PHILADELPHIA, HERE I COME!
by Brian Friel.
Donmar Warehouse 41 Earlham Street Seven Dials WC2H 9LX To 22 September 2012.
Mon-Sat 7.30pm Mat Thu & Sat 2.30pm.
Audio-described 15 Sept 2.30pm (+ Touch Tour 1.30pm).
Captioned 10 Sept.
Runs 2hr One interval.
0844 871 7624.
Review: Timothy Ramsden 1 August.
Strong revival of early play by an instinctive dramatist.
Behind the title of Brian Friel’s early play echoes a song about another US state, Al Jolson’s ‘California, here I come/ Right back where I started from’. Fitting, as young Gar O’Donnell’s impending flight from Friel’s small Irish town of Ballybeg to a new life in America will simply take him to more of the same in a new place. For the flashback to a visit from ex-pat family members, which leads to the Philadelphia invitation, makes clear that, beneath the loud American confidence, Gar will merely find himself treated as a substitute for the child the Irish-Americans never had.
There’s none of Jolson’s swagger in Friel, as he reveals Gar’s dried-up life in the family business he’d looked-up to as a boy, run by the father who buries emotion in routine, while the humourlessly jolly priest bringing predictable contributions to the perpetually moribund conversation is equally in Friel’s ironic grip.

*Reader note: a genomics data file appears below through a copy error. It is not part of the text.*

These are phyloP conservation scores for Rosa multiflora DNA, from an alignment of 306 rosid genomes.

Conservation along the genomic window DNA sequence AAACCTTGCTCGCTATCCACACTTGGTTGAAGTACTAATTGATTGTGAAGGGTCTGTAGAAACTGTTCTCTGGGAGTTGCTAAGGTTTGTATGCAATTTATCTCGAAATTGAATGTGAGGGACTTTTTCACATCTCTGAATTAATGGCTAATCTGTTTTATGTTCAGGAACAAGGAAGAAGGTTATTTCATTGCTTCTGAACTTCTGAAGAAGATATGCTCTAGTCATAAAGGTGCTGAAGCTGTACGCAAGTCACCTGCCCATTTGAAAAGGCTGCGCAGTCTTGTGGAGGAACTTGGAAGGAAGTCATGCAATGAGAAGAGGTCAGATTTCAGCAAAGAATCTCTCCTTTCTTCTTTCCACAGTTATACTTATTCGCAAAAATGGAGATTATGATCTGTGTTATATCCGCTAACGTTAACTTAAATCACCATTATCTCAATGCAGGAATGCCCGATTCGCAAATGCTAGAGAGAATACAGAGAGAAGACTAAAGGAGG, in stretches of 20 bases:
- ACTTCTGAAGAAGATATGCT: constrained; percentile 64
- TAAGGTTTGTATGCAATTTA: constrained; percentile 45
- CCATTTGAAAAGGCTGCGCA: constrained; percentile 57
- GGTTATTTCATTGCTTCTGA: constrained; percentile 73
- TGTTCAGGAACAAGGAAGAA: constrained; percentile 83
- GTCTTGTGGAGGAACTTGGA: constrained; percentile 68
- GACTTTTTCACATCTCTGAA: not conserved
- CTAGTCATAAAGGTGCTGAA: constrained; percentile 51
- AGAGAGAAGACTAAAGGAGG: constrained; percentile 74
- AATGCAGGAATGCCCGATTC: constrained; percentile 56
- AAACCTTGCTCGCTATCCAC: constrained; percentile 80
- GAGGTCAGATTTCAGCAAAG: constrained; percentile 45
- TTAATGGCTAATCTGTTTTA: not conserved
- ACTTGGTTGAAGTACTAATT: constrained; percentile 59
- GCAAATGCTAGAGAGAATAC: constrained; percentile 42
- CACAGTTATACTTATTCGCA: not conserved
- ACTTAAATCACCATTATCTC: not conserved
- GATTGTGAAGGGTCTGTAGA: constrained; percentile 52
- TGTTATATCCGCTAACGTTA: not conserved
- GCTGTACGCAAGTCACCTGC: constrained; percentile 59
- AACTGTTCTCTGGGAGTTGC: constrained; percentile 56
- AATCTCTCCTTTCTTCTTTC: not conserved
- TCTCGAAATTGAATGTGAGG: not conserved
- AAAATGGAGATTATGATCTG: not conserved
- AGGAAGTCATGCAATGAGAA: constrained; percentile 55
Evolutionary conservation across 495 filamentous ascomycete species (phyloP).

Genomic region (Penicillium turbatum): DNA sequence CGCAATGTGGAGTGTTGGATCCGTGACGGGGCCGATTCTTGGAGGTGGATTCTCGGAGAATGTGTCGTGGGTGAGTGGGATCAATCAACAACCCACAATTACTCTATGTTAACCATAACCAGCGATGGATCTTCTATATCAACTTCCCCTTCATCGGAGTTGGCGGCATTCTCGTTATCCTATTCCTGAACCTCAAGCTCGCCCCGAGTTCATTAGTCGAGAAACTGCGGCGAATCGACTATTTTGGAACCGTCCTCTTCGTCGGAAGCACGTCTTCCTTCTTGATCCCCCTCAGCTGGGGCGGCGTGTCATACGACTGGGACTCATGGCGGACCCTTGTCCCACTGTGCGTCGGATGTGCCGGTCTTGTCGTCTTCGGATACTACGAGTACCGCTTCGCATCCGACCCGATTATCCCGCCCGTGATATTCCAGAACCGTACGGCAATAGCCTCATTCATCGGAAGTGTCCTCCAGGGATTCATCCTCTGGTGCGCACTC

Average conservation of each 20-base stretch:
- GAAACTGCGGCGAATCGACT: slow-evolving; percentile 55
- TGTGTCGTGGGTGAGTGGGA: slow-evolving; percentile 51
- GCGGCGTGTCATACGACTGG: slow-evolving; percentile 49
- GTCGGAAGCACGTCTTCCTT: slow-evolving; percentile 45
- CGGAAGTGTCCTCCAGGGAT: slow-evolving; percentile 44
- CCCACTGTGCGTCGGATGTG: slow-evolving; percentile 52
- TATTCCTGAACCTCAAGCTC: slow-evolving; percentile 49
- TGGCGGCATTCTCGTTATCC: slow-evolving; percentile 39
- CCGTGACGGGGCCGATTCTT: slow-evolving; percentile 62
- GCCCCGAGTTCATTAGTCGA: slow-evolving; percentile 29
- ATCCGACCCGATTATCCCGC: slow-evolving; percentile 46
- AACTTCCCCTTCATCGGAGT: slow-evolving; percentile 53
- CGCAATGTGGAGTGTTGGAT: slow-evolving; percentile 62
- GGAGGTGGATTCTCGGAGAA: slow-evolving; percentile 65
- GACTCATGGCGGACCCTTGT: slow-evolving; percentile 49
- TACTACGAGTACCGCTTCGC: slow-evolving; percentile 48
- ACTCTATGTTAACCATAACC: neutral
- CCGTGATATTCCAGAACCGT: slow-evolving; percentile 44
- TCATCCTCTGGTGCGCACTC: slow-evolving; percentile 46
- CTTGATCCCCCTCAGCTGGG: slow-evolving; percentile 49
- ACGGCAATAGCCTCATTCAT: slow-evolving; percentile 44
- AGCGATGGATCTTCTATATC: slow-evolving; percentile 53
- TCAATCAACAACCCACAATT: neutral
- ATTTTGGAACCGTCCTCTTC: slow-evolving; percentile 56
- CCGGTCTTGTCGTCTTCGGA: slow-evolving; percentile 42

The characters are mostly men, and they create this stultified society. In the second act the male posturing of Gar’s friends falls progressively apart to reveal lives as stifled as his. Gar’s timidity in face of the lovely and socially superior Kate Doogan spurs him to leave. His problem is a shared inability to acknowledge, let alone express, emotional warmth.
Many writers would have made the point explicit in an argument or soliloquy. Friel combines the best of both by doing neither, splitting Gar’s public behaviour and private thoughts between two actors (a device Alan Bennett later used in The Lady in the Van). The result’s a tension between sadness and comedy as Rory Keenan’s interior self urges on Paul Reid’s willing but easily abashed public Gar.
Lyndsey Turner’s fast-paced, vivid Donmar production shows the simultaneous humour and torment in Gar’s situation, and the society around. So, there’s sympathy even for James Hayes’ gravely detailed portrayal of Gar’s father. And Laura Donnelly’s Kate, another prisoner of reticence.
Through it all trudges Valerie Lilley, splendid as the housekeeper who accepts her own defeats while doing small acts of kindness as she dispenses barbs of criticism at the follies around her.
Madge: Valerie Lilley.
Gar (in public): Paul Reid.
Gar (in private): Rory Keenan.
S B O’Donnell: James Hayes.
Kate Doogan: Laura Donnelly.
Senator Doogan/Master Boyle/Con Sweeney: Ruairi Conaghan.
Lizzhy Sweeney: Julia Swift.
Ben Burton/Canon Mick O’Byrne: Benny Young.
Ned: Killian Burke.
Joe: Dylan Kennedy.
Tom: Conor Macneill.
Director: Lyndsey Turner.
Designer: Rob Howell.
Lighting: Tim Lutkin.
Sound: Christopher Shutt.
Composer: Michael Bruce.
Movement: Ann Yee.
Dialect coach: Tim Charrington.
Assistant director: Hannah Price.